Homelessness is a painful reality and needs to become a top priority along with the more practical issues of water and traffic. Is homelessness here to stay, is it growing, can it be controlled? Should we be providing this housing and opening our doors to a growing problem or should we be closing our beaches at midnight and moving SAMOshell to the airport, out of our bustling downtown and matching our low-density neighbors in the South Bay where homelessness is a negligible presence?
We have a real conundrum as there is an infinite supply of homeless (currently 950 in SM) for a finite supply of facilities (currently 440 beds). There is a realistic fear that the provision of any additional units will only stimulate more arriving homeless. Should we be advocating for an increased presence and possibly opening the door to further disintegration of our beachfront town?
If you’re one who believes we need to pursue a “constructive path,” following are immediate short-term solutions for housing either part or all of the 950 current homeless residing in our city and at the same time provide a blueprint for other communities to follow.
While the suggested permanent housing (described below) would be 18-24 months in construction, the short-term shelter would be provided either by using the City’s Civic Auditorium and/or the public garages.
Providing limited overnight shelter in the Civic Auditorium is safe, available, has restrooms and can be done immediately with limited cost.
Alternatively, the ground floor of our public parking structures could be closed off after 9 or 10 p.m. with simple dropcloths while still allowing automobile circulation to continue to access or exit from upper levels.
There are restrooms and a drinking fountain at the sidewalk level and elevator and stair access to upper would be closed off. At around 5 a.m., occupants would be awakened and served breakfast before exiting by 6 a.m. allowing daytime parking for the public to resume.
Either of these approaches would allow social workers to meet individually or in groups with the homeless to discuss the range of available programs and services – and this could be achieved more efficiently and at far less cost than currently exists. Although public parking garages are not as direct a solution as the Civic Auditorium, there are many of them available throughout the city and county.
While an initial pilot program spreads to other public garages in Santa Monica and elsewhere, the building of permanent, cost-effective longterm housing would be underway.
One option is using 15 percent of the city’s bus yard, an area which is 600 feet from the freeway and avoiding pollutants, a health benefit other affordable housing projects which the city has approved do not enjoy. The bus yard lies largely vacant during the day and could be used more efficiently at night.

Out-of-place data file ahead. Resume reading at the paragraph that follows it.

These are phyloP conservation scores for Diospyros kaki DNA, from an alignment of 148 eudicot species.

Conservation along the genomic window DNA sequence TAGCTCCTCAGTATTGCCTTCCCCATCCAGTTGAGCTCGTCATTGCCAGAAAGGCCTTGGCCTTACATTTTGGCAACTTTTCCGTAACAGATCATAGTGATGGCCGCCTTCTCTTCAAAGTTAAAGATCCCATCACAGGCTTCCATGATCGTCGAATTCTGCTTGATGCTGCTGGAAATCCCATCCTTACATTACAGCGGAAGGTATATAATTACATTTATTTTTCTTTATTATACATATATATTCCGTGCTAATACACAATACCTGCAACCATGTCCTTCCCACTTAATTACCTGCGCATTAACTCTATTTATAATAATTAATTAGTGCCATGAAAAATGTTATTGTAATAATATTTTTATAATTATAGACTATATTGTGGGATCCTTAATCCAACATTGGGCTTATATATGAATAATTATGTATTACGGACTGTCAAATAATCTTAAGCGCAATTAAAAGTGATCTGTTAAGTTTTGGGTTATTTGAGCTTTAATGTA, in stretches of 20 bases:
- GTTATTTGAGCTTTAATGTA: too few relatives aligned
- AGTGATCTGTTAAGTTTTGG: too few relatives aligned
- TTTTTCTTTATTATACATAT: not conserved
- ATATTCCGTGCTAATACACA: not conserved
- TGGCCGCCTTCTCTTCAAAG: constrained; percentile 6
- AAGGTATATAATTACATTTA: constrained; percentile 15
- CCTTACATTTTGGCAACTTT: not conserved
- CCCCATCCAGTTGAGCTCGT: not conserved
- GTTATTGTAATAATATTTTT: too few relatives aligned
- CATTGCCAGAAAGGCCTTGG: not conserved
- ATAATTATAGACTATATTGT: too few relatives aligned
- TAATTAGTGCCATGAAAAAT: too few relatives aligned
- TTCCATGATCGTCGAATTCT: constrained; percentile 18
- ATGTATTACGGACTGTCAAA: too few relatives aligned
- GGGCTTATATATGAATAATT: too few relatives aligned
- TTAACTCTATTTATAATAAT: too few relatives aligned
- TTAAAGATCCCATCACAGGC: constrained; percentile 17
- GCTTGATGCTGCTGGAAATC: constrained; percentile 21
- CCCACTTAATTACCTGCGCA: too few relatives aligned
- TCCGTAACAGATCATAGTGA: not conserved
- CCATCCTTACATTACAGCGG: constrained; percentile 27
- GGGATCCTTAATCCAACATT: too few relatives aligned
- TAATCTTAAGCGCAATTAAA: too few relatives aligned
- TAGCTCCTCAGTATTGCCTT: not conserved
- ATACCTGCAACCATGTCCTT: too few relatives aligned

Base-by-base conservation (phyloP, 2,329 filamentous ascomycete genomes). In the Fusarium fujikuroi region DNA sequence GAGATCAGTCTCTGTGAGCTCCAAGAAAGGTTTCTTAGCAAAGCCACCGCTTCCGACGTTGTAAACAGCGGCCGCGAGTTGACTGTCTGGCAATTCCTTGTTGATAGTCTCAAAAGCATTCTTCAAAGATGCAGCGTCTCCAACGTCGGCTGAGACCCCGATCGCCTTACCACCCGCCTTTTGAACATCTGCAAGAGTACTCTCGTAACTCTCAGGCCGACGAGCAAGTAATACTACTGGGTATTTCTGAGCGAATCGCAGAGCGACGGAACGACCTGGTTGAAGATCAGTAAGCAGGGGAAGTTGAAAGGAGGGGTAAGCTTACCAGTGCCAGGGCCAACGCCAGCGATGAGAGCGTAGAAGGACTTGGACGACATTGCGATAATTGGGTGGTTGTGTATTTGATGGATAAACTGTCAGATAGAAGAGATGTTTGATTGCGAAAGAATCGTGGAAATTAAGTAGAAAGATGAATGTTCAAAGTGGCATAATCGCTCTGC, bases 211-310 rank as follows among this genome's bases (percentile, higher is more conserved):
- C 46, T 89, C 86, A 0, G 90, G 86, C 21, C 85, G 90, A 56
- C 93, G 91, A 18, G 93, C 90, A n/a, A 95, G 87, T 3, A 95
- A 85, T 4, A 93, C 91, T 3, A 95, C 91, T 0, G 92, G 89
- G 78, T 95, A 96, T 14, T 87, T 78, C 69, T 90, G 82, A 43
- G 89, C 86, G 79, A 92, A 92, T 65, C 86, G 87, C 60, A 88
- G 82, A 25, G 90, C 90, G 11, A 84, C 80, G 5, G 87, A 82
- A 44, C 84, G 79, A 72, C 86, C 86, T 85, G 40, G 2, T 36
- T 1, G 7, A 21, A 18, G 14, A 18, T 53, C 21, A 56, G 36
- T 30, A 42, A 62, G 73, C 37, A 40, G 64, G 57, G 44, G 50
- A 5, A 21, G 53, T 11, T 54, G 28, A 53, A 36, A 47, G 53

With increasing technology and automation, a portion of an adjacent building could be adapted for use as a dining hall, rec room, gym and social service offices.
The two-story residential buildings would consist of 105 square feet prefabbed units at $200 a square foot and stacked two stories high or conventional wood frame construction at $300 a square foot. The anticipated costs including construction, site work, infrastructure, remodeling and plans would total $16.1-22.3 million for 320 apartments at the BBB site – reasonably close to the $14 million which the City Council authorized in 2017 to cover additional social and police personnel.
The City could then house the balance of 500-550 homeless or all 950 at the airport using just 1 percent of the 228-acre airport property. There are other city-owned properties which can also be considered. However, this does raise the issue of housing the next 950, and the next beyond that. Clearly if successful, other communities would need to follow suit.
In implementing this program, we need to avoid NIMBY-ism, segregation and stratification. We need to make this housing less centralized, more dispersed throughout city-owned properties. It’s time to stop discriminating against the poor as the lack of housing guarantees poverty while the possibility for change begins with safe and stable housing.
These proposals are just two of many possible solutions, and this is the first of a two-part series addressing the complexity and diversity of this issue with emphasis on “less constructive” alternatives.
If the City’s decision is to pursue a “constructive course,” employing more outreach workers and shifting police strategy is not the answer. IT’S TIME TO STOP SIMPLY TALKING!
Ron Goldman FAIA for SMa.r.t. (Santa Monica Architects for a Responsible Tomorrow)
Thane Roberts AIA, Architect, Robert H. Taylor AIA, Ron Goldman FAIA, Architect, Dan Jansenson, Architect, Building and Fire-Life Safety Commission, Samuel Tolkin Architect, Mario Fonda-Bonardi, AIA, Planning Commissioner for previous articles see www.santamonicaarch.wordpress.com/writings.